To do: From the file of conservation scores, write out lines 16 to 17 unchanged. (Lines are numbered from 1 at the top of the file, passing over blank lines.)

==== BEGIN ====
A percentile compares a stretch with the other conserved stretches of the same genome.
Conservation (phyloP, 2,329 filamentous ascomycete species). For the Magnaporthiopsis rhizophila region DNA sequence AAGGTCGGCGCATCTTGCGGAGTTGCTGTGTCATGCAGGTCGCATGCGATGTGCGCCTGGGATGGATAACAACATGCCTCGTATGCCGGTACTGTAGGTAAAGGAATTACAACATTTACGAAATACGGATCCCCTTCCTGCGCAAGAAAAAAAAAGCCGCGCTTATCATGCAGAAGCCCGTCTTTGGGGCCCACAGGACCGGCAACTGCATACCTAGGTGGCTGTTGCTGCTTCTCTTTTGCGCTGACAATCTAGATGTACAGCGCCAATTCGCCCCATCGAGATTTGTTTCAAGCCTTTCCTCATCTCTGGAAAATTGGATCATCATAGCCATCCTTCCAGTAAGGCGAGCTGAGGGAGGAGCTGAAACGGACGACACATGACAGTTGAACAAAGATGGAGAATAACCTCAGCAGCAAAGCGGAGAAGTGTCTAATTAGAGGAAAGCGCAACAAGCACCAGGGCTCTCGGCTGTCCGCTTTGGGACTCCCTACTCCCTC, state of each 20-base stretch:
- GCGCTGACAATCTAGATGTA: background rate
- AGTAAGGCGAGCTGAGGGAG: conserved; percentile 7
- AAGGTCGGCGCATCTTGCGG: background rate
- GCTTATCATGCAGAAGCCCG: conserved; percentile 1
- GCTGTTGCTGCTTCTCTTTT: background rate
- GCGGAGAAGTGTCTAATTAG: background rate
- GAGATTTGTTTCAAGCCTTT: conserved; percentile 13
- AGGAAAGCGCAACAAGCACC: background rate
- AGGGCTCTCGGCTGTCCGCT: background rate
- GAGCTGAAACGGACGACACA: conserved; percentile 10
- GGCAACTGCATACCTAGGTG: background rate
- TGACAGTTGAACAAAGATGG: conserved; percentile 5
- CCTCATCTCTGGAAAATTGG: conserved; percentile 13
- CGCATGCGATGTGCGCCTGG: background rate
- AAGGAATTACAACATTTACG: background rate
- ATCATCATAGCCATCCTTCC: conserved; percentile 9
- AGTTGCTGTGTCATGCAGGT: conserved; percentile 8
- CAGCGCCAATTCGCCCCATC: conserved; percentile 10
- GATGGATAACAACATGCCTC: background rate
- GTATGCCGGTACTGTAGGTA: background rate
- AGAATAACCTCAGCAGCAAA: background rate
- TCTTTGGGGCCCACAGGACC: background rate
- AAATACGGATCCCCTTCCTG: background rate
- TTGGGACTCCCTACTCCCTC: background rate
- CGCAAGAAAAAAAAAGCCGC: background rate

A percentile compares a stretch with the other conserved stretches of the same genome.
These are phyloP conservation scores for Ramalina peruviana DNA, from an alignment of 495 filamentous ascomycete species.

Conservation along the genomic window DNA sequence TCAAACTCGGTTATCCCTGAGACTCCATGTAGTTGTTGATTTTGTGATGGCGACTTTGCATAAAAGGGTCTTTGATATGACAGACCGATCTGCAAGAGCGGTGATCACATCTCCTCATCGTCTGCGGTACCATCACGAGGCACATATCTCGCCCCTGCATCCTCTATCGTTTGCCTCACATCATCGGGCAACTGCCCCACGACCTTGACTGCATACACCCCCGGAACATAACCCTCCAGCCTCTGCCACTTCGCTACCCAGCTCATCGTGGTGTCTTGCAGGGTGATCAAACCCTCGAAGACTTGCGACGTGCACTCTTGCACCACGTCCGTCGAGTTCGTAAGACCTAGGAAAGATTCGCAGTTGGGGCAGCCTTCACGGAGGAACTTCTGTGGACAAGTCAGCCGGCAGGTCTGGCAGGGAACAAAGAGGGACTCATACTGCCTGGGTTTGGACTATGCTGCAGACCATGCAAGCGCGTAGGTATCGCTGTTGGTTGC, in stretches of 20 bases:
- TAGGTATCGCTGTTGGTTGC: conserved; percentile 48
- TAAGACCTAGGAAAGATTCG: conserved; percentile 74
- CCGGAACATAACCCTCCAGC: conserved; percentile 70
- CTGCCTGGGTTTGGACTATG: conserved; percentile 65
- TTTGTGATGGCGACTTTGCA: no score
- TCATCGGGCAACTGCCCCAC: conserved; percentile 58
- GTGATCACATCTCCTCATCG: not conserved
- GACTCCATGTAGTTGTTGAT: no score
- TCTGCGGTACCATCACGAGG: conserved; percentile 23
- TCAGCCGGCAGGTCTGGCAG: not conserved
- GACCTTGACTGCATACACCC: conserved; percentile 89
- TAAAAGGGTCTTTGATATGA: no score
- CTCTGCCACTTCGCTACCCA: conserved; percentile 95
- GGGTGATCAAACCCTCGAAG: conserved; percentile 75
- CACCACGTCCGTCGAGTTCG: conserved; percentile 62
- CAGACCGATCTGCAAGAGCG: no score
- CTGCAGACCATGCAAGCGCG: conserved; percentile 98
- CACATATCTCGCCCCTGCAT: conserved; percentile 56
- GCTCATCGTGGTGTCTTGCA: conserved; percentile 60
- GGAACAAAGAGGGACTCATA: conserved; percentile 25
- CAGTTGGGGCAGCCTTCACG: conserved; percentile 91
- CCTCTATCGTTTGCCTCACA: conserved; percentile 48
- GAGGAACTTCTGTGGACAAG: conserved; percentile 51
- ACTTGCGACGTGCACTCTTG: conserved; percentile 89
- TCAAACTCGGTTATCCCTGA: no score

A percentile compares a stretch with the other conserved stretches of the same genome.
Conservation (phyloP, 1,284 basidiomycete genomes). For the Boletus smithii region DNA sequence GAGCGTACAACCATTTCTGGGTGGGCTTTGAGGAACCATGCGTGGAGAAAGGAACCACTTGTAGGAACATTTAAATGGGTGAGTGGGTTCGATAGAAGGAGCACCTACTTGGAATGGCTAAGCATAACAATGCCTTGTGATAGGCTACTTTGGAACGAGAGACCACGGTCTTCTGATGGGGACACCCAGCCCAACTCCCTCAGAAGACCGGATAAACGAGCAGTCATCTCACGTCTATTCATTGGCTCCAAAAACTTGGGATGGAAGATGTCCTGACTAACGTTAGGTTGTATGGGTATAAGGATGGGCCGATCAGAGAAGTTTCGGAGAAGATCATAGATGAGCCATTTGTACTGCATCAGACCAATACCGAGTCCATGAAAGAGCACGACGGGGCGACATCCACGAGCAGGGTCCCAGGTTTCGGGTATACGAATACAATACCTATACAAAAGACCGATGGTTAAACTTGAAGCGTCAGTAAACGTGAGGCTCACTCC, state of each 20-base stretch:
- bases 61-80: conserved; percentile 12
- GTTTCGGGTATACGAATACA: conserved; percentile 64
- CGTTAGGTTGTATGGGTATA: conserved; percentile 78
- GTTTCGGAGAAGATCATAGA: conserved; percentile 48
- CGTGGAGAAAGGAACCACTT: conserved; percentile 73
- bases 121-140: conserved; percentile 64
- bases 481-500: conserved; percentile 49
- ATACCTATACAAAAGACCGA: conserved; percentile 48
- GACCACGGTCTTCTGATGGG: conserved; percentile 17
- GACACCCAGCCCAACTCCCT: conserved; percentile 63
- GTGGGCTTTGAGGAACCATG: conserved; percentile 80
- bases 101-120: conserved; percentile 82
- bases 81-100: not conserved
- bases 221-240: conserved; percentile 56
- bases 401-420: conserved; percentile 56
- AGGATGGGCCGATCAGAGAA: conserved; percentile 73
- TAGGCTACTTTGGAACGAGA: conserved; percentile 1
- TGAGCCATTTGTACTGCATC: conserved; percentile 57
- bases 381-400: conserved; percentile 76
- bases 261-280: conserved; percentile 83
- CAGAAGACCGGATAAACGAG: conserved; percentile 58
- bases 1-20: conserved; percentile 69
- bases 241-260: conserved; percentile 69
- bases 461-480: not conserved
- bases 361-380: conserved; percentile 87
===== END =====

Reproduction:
- CGCATGCGATGTGCGCCTGG: background rate
- AAGGAATTACAACATTTACG: background rate